One of the area’s most important archaeological sites is the subject of a special event being staged by a conservation charity this weekend.
Situated beside Rockcliffe Village on the National Trust for Scotland-owned Solway Firth coastline, the Mote of Mark is the remains of a vitrified fort thought to date from the fifth century.
On Sunday, September 1, the NTS head of archaeology, Derek Alexander, will host a walk around the Dark Age stronghold. Derek will guide visitors around the ancient monument and describe the findings from extensive archaeological investigations.
The Mote of Mark overlooks the Urr estuary and is said to have been at the centre of a Europe-wide trading network, possibly under the control of a chieftain ruling in the Kingdom of Rheged, one of the Brythonic territories that included parts of Cumbria and stretched as far north as the Kingdom of Strathclyde, where a form of old Welsh was spoken.
Derek Alexander said: “This is a magnificent site in a beautiful setting. Excavations show that there was obvious wealth here, with finds of objects brought from as far away as central France and Germany.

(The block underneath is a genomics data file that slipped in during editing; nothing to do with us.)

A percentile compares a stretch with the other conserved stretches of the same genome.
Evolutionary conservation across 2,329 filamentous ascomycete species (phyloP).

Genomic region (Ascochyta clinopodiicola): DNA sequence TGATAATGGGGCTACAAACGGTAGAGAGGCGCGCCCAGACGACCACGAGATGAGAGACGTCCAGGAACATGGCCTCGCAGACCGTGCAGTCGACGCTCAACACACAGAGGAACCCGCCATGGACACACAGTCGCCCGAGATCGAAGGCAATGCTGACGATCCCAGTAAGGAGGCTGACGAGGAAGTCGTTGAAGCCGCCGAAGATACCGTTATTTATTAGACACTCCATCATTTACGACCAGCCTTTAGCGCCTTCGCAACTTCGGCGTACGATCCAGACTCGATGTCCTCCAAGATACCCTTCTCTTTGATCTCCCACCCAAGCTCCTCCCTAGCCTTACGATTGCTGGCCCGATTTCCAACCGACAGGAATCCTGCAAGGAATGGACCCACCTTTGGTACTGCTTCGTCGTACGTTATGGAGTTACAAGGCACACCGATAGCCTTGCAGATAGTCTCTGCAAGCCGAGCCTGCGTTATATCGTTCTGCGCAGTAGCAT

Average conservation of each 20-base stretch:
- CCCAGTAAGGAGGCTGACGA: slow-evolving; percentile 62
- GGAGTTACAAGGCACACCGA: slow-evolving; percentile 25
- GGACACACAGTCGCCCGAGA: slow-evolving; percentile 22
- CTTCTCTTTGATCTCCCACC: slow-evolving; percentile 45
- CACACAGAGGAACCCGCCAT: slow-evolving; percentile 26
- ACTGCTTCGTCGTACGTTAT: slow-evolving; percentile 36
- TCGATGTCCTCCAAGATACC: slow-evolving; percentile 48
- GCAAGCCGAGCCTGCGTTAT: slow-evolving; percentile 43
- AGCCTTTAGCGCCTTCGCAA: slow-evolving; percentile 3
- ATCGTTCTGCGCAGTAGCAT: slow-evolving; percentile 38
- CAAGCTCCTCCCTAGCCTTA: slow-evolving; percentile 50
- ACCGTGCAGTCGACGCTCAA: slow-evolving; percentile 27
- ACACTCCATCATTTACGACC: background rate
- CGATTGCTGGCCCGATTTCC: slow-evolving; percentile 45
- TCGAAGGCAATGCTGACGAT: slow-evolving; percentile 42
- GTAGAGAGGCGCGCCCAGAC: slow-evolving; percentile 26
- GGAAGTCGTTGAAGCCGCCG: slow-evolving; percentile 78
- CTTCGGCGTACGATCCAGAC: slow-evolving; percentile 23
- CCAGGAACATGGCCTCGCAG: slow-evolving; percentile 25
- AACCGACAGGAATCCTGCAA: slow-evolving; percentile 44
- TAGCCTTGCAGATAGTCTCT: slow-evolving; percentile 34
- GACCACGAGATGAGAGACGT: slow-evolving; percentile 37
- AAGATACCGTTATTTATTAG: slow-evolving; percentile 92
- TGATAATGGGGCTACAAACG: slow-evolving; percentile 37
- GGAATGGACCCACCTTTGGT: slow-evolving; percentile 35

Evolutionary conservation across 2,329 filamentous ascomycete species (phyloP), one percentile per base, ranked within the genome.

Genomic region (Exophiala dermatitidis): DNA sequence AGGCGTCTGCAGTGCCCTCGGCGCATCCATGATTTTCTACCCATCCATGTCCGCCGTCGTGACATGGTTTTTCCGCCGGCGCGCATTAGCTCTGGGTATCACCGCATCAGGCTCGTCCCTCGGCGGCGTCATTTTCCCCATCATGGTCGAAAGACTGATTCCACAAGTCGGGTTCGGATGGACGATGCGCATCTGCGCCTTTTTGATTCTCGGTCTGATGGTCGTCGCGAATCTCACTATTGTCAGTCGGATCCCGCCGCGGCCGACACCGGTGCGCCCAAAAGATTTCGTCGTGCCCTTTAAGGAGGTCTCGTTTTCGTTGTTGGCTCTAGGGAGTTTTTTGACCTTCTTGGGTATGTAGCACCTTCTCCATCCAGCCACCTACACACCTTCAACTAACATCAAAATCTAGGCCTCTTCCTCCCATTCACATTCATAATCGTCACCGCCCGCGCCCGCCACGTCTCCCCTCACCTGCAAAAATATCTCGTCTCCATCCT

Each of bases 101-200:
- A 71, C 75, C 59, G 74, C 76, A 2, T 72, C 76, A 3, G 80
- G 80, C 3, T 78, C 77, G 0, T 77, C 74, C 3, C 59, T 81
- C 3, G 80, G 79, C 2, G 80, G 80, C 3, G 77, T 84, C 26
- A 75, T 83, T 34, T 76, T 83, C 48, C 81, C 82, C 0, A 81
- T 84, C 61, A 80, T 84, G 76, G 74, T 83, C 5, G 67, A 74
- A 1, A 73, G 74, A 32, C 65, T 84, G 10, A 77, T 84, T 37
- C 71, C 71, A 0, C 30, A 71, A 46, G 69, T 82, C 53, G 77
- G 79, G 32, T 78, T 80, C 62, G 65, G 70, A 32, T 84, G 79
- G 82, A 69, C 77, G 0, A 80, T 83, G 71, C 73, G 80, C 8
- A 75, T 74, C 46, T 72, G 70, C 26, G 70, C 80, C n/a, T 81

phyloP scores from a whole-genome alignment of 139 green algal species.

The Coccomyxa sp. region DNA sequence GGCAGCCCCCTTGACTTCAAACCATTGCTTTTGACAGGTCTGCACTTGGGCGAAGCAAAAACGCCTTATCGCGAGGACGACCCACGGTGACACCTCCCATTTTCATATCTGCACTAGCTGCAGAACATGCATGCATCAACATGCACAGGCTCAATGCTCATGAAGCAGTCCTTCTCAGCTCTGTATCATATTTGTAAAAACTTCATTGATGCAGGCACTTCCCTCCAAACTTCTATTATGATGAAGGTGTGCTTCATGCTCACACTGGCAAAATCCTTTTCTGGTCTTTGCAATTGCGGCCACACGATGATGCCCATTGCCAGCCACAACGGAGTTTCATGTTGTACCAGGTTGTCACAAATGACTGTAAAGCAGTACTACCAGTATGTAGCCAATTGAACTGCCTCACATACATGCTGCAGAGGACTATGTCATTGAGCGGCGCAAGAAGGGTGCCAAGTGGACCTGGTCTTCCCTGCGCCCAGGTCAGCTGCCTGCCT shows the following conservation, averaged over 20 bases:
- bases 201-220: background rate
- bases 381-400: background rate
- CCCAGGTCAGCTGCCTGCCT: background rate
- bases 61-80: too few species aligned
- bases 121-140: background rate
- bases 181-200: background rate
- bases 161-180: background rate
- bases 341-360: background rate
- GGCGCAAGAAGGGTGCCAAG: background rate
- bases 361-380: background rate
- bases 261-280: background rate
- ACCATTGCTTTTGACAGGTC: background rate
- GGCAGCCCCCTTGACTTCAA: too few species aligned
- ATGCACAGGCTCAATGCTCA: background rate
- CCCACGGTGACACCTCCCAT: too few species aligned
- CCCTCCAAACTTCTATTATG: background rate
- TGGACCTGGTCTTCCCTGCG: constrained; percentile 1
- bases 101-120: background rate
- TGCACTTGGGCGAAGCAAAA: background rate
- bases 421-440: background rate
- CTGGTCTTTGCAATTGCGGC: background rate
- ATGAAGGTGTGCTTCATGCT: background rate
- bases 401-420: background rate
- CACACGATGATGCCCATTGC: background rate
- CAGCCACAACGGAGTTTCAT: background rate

“The Mark of Mote was at its zenith during a fascinating period of change when the remnants of the original Iron Age Celtic territories sat alongside new kingdoms carved out by incomers from Ireland and Europe. It was these new kingdoms that would eventually expand and develop into the national boundaries we know today.
“I look forward to welcoming as many people as possible to this special place.”
The walk commences from the main car park at Rockcliffe at 11am on Sunday and finishes by 1pm. There is no charge, although charitable donations to the National Trust for Scotland are welcome.
Advance booking is essential by calling 0844 493 2245 or emailing email@example.com